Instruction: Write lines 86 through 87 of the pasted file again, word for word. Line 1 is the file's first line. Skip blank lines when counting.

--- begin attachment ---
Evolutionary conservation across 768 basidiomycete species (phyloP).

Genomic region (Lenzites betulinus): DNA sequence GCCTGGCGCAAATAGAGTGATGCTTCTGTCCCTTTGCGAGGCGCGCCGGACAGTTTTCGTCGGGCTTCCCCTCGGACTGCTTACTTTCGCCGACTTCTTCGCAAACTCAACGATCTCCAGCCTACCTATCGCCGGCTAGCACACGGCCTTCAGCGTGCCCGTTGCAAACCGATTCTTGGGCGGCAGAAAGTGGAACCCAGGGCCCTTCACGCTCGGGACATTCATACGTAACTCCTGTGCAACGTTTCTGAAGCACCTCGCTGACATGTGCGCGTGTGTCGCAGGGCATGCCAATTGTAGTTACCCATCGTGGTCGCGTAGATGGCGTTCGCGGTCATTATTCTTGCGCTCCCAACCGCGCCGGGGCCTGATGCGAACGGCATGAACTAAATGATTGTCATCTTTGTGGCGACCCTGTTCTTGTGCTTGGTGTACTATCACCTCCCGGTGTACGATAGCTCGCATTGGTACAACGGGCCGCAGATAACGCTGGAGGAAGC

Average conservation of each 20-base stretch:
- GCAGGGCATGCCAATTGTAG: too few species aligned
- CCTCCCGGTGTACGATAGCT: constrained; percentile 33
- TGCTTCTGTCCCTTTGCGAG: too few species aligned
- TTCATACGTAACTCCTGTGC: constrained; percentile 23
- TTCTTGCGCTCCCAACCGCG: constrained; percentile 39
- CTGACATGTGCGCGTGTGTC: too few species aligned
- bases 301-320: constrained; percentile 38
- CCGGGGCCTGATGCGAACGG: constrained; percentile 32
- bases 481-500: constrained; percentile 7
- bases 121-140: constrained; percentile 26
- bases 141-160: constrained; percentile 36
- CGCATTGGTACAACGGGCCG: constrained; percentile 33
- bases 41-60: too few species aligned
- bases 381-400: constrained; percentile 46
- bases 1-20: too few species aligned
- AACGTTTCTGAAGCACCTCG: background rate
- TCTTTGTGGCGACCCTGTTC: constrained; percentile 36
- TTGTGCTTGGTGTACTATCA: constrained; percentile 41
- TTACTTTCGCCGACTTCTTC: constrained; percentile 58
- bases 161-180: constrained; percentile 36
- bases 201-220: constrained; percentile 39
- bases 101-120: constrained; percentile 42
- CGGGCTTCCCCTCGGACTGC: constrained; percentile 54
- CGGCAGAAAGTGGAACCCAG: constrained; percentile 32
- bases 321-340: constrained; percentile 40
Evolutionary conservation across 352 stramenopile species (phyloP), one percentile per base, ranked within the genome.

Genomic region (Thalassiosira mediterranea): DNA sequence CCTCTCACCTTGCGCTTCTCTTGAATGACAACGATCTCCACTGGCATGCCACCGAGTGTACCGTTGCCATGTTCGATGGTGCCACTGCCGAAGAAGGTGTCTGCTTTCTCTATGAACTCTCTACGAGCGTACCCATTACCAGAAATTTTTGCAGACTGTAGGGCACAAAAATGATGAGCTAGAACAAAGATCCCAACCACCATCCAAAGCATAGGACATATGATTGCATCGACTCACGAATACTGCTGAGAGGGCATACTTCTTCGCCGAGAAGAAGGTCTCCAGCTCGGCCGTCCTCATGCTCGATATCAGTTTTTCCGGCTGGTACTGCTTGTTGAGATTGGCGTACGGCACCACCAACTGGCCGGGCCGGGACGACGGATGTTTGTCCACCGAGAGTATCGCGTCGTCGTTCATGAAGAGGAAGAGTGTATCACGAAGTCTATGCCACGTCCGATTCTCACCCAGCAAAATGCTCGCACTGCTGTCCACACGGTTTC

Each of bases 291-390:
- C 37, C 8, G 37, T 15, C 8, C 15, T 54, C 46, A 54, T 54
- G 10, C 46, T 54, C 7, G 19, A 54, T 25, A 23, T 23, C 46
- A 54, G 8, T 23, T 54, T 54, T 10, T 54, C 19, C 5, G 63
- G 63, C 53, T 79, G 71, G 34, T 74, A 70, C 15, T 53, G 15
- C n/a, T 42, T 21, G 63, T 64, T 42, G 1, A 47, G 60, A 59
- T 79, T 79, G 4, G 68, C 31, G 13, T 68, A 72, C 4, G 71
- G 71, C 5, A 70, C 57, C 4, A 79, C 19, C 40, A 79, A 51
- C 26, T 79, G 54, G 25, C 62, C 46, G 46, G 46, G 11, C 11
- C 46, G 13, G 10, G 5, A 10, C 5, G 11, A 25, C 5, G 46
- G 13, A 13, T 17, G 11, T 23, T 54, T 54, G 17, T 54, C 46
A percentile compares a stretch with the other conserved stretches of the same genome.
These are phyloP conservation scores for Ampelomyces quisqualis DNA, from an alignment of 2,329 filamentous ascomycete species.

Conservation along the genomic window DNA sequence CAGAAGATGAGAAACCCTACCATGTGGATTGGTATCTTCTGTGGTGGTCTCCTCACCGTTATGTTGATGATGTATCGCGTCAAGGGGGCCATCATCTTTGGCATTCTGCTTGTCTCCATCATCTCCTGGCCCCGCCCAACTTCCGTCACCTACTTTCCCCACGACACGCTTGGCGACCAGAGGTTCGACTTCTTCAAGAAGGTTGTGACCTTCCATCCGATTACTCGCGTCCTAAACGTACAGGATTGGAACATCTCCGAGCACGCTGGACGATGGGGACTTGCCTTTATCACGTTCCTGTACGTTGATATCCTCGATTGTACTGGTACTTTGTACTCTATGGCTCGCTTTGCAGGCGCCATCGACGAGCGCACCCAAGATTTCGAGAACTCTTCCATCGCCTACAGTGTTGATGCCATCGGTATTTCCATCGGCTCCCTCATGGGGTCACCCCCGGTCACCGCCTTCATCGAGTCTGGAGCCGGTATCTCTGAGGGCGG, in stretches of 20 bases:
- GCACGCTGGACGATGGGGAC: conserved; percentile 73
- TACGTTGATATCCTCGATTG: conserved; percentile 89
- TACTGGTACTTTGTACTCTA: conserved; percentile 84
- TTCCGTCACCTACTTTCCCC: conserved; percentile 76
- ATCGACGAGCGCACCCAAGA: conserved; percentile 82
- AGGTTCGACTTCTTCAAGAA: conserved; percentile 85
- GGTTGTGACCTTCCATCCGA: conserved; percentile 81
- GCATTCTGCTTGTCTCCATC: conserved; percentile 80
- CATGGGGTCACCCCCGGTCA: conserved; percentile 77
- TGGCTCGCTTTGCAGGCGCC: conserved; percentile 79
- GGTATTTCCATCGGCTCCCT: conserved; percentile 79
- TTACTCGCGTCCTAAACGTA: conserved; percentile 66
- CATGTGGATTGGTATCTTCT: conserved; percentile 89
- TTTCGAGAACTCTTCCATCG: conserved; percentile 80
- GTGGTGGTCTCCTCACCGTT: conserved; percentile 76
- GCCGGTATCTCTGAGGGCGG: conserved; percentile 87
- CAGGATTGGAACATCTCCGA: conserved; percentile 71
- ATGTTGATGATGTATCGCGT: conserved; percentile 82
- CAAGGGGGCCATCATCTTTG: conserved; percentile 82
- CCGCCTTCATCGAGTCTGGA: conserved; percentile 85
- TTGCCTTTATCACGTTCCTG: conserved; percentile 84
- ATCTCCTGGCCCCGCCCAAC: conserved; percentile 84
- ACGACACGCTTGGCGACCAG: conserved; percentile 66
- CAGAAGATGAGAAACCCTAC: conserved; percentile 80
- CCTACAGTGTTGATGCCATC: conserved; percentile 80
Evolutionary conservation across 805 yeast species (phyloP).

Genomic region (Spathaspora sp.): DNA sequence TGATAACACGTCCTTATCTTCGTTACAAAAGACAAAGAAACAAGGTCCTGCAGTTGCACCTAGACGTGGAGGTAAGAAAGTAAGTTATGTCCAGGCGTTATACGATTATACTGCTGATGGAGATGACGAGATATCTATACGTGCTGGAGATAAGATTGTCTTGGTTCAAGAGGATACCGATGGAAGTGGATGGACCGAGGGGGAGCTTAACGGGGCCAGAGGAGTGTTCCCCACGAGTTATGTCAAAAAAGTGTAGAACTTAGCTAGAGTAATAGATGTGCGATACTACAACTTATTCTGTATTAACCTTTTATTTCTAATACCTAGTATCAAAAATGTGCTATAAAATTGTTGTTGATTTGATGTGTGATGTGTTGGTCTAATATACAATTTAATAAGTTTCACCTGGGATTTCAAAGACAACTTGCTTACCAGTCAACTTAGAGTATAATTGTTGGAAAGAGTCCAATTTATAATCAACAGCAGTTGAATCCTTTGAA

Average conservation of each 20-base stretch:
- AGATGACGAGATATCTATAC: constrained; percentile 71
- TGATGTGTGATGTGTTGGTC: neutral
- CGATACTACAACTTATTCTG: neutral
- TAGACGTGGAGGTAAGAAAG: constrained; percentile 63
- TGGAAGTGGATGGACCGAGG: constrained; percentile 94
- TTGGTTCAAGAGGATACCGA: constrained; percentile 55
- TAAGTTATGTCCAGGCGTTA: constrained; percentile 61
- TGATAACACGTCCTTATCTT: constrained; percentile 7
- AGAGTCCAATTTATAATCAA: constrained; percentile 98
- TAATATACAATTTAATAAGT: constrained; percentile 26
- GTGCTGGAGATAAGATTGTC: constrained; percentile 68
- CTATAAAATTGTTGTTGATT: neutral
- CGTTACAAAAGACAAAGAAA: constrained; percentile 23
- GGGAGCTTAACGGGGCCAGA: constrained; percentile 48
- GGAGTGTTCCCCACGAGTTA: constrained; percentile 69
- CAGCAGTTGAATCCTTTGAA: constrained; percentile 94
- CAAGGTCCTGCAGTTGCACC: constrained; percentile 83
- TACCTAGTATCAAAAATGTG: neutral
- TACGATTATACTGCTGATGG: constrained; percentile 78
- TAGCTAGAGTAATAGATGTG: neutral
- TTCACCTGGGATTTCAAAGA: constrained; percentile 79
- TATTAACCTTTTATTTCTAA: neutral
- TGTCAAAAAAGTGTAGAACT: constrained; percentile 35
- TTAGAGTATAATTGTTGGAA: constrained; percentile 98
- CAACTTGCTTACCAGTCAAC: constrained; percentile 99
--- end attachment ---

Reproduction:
- GGGAGCTTAACGGGGCCAGA: constrained; percentile 48
- GGAGTGTTCCCCACGAGTTA: constrained; percentile 69